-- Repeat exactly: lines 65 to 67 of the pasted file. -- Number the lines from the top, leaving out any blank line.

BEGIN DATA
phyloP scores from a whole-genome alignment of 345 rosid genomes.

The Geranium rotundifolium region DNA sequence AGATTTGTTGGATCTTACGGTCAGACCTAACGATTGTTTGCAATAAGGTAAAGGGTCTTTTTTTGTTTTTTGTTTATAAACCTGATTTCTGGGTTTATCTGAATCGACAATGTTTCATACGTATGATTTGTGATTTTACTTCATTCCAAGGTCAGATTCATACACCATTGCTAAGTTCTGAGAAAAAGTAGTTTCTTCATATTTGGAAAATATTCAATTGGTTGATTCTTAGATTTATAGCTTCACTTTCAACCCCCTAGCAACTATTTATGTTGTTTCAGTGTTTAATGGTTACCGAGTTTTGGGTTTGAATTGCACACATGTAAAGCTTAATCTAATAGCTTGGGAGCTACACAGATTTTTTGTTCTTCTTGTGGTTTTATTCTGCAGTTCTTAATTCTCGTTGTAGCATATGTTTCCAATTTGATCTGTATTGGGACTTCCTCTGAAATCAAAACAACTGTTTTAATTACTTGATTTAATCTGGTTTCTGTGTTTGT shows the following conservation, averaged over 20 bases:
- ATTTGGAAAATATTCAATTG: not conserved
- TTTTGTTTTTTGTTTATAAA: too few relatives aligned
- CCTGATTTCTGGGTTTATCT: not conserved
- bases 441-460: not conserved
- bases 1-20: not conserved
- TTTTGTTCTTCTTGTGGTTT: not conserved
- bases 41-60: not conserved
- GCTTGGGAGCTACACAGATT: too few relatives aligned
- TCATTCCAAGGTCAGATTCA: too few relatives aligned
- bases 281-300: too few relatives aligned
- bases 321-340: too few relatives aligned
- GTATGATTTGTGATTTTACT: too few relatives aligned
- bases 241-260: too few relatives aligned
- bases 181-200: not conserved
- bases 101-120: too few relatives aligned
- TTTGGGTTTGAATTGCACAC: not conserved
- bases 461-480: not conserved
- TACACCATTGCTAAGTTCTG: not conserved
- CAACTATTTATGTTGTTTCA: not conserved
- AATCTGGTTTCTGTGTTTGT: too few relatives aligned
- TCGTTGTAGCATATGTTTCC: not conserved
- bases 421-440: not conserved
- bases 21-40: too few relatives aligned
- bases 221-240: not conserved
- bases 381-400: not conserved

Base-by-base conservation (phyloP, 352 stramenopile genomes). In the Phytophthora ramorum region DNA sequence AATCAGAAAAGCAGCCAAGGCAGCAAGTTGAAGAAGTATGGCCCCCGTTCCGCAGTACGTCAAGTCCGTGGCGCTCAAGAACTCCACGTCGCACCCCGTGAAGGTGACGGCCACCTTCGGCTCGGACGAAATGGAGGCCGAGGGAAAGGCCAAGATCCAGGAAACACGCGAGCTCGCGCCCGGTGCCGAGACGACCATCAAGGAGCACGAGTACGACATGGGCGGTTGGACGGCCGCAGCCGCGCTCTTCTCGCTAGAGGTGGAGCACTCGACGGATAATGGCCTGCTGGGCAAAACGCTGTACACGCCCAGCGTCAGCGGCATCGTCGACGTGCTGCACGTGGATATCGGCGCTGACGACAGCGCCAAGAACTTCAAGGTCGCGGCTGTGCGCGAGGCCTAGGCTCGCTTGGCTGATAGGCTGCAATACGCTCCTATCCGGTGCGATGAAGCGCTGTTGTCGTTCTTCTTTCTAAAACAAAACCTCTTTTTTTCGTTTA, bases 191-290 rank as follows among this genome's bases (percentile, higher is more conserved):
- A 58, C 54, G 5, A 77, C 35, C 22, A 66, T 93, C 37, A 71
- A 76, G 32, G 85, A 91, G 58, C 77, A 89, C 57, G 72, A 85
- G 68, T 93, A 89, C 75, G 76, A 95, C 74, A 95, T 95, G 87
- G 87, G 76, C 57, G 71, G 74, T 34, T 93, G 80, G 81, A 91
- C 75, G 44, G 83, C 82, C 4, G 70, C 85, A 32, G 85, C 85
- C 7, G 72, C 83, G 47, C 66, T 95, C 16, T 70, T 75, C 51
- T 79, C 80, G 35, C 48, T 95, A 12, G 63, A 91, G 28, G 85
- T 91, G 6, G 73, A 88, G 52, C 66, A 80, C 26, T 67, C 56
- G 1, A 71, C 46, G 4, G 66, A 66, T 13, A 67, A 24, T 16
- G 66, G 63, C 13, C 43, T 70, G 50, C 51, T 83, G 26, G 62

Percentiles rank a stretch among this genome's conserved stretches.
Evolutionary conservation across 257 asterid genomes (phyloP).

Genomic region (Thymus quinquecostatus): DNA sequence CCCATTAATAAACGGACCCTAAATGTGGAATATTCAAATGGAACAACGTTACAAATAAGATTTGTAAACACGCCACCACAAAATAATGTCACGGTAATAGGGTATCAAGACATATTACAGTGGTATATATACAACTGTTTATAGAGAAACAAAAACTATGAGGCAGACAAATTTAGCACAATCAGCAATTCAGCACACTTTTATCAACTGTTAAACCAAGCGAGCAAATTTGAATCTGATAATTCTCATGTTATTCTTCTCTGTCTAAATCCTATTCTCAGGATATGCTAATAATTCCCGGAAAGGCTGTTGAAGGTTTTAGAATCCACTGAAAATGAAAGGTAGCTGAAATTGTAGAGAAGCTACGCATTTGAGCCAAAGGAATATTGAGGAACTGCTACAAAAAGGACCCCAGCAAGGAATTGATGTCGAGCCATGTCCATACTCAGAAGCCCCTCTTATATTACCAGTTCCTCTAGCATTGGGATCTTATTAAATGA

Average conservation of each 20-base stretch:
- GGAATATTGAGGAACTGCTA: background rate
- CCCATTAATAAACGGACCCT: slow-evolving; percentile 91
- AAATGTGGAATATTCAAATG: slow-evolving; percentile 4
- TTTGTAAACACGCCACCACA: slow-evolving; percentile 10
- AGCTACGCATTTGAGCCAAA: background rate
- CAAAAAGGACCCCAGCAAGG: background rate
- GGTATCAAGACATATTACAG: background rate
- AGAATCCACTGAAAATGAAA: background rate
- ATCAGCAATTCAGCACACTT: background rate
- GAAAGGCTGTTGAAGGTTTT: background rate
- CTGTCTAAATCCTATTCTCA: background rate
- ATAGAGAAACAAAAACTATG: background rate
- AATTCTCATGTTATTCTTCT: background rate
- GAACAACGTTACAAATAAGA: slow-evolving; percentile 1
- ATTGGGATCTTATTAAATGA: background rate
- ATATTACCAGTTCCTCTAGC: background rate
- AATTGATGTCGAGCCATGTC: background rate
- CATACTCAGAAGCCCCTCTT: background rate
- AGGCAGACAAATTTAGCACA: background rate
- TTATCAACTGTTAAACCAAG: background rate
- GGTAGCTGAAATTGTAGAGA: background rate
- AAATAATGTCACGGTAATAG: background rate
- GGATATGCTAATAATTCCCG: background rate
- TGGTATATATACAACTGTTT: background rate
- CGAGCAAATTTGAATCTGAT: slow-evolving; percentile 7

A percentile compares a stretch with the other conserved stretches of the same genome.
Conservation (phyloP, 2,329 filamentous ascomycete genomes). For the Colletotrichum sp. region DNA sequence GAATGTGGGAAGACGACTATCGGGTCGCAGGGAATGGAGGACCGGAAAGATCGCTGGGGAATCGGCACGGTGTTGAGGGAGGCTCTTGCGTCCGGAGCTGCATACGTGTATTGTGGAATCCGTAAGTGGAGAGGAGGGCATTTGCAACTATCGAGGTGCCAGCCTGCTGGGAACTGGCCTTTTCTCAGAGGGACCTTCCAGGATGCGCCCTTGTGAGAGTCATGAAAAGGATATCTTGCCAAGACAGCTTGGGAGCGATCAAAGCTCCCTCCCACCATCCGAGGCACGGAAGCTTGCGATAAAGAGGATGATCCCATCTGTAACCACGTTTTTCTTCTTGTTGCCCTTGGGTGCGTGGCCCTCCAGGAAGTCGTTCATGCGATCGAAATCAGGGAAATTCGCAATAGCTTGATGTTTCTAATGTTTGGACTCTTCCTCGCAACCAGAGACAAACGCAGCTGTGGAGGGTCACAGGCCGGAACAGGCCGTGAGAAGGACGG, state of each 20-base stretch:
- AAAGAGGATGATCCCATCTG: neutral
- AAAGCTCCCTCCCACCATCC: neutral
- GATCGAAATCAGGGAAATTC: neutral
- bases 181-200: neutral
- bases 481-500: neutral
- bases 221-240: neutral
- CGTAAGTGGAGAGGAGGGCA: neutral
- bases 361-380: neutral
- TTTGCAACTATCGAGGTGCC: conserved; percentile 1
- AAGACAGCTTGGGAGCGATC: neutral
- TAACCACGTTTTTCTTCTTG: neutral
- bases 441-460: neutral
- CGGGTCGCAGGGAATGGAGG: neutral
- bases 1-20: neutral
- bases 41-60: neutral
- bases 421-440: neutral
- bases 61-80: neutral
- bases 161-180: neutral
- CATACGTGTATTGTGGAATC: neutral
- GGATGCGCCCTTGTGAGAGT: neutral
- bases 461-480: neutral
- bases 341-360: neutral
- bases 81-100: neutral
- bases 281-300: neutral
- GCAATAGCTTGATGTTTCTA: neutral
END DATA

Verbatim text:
- GGATATGCTAATAATTCCCG: background rate
- TGGTATATATACAACTGTTT: background rate
- CGAGCAAATTTGAATCTGAT: slow-evolving; percentile 7